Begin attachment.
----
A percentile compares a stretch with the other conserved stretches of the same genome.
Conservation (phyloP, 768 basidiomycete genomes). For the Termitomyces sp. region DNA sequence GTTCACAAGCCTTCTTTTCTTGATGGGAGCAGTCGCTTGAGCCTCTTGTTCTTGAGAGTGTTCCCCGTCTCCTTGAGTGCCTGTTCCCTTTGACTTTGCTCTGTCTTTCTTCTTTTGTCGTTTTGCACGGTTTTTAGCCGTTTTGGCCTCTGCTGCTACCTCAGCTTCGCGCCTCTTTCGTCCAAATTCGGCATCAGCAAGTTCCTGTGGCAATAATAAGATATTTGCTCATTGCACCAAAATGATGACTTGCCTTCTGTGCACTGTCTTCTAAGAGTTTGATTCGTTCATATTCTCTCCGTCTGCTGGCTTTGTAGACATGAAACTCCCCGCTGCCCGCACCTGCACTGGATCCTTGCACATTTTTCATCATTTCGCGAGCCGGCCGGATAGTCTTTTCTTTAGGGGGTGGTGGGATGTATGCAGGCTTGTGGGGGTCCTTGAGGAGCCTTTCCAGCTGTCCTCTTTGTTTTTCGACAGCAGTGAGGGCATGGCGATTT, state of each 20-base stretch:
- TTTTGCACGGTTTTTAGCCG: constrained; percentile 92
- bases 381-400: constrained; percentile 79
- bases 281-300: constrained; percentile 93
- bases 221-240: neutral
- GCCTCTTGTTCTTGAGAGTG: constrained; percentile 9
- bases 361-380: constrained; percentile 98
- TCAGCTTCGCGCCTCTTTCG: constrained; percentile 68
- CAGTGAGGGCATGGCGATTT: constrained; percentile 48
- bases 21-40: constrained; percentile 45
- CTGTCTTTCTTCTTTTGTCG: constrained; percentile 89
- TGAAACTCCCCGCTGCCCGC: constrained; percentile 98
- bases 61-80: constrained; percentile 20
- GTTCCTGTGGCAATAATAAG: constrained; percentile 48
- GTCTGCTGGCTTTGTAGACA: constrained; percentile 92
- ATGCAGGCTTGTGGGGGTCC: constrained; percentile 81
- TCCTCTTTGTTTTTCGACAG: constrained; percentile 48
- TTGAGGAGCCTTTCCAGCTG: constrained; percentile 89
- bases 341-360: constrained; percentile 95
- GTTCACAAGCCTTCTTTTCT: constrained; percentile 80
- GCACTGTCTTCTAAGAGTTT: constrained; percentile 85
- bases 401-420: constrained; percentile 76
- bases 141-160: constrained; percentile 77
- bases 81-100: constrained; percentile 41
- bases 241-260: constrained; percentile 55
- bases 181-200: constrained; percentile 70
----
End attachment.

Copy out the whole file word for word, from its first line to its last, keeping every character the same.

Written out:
A percentile compares a stretch with the other conserved stretches of the same genome.
Conservation (phyloP, 768 basidiomycete genomes). For the Termitomyces sp. region DNA sequence GTTCACAAGCCTTCTTTTCTTGATGGGAGCAGTCGCTTGAGCCTCTTGTTCTTGAGAGTGTTCCCCGTCTCCTTGAGTGCCTGTTCCCTTTGACTTTGCTCTGTCTTTCTTCTTTTGTCGTTTTGCACGGTTTTTAGCCGTTTTGGCCTCTGCTGCTACCTCAGCTTCGCGCCTCTTTCGTCCAAATTCGGCATCAGCAAGTTCCTGTGGCAATAATAAGATATTTGCTCATTGCACCAAAATGATGACTTGCCTTCTGTGCACTGTCTTCTAAGAGTTTGATTCGTTCATATTCTCTCCGTCTGCTGGCTTTGTAGACATGAAACTCCCCGCTGCCCGCACCTGCACTGGATCCTTGCACATTTTTCATCATTTCGCGAGCCGGCCGGATAGTCTTTTCTTTAGGGGGTGGTGGGATGTATGCAGGCTTGTGGGGGTCCTTGAGGAGCCTTTCCAGCTGTCCTCTTTGTTTTTCGACAGCAGTGAGGGCATGGCGATTT, state of each 20-base stretch:
- TTTTGCACGGTTTTTAGCCG: constrained; percentile 92
- bases 381-400: constrained; percentile 79
- bases 281-300: constrained; percentile 93
- bases 221-240: neutral
- GCCTCTTGTTCTTGAGAGTG: constrained; percentile 9
- bases 361-380: constrained; percentile 98
- TCAGCTTCGCGCCTCTTTCG: constrained; percentile 68
- CAGTGAGGGCATGGCGATTT: constrained; percentile 48
- bases 21-40: constrained; percentile 45
- CTGTCTTTCTTCTTTTGTCG: constrained; percentile 89
- TGAAACTCCCCGCTGCCCGC: constrained; percentile 98
- bases 61-80: constrained; percentile 20
- GTTCCTGTGGCAATAATAAG: constrained; percentile 48
- GTCTGCTGGCTTTGTAGACA: constrained; percentile 92
- ATGCAGGCTTGTGGGGGTCC: constrained; percentile 81
- TCCTCTTTGTTTTTCGACAG: constrained; percentile 48
- TTGAGGAGCCTTTCCAGCTG: constrained; percentile 89
- bases 341-360: constrained; percentile 95
- GTTCACAAGCCTTCTTTTCT: constrained; percentile 80
- GCACTGTCTTCTAAGAGTTT: constrained; percentile 85
- bases 401-420: constrained; percentile 76
- bases 141-160: constrained; percentile 77
- bases 81-100: constrained; percentile 41
- bases 241-260: constrained; percentile 55
- bases 181-200: constrained; percentile 70